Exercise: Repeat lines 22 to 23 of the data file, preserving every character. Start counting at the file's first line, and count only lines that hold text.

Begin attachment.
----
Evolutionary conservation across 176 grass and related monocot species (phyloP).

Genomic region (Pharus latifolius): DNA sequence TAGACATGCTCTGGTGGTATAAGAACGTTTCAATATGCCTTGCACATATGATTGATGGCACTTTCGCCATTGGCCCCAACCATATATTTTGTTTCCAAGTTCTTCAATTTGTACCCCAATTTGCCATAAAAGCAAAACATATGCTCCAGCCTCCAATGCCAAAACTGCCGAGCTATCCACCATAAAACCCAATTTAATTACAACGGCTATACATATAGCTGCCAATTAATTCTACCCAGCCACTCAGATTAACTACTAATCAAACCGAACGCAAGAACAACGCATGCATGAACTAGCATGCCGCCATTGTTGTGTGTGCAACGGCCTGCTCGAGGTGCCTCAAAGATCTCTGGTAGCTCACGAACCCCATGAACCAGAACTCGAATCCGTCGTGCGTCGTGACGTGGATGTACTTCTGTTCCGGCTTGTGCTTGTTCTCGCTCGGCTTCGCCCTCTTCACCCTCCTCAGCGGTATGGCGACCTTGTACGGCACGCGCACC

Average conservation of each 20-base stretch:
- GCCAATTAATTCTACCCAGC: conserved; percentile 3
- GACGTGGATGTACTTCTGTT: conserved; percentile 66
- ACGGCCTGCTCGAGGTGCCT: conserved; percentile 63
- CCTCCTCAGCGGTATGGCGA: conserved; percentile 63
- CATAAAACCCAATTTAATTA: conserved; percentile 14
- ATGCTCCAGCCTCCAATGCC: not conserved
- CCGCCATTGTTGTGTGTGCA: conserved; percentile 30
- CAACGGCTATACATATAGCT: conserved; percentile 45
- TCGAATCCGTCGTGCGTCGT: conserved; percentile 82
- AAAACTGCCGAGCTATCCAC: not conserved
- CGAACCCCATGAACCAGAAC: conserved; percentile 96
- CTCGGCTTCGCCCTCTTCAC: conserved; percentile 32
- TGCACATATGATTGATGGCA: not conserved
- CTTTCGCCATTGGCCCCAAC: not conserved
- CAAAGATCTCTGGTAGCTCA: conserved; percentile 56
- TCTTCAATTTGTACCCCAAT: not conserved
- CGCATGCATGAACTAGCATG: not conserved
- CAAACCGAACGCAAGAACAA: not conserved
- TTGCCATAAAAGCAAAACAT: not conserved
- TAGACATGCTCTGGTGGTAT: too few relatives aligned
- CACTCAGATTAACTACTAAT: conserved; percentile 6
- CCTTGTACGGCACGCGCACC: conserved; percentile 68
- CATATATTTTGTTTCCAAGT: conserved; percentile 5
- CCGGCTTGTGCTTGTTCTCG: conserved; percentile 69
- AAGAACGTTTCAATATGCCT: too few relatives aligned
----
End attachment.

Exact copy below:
- TTGCCATAAAAGCAAAACAT: not conserved
- TAGACATGCTCTGGTGGTAT: too few relatives aligned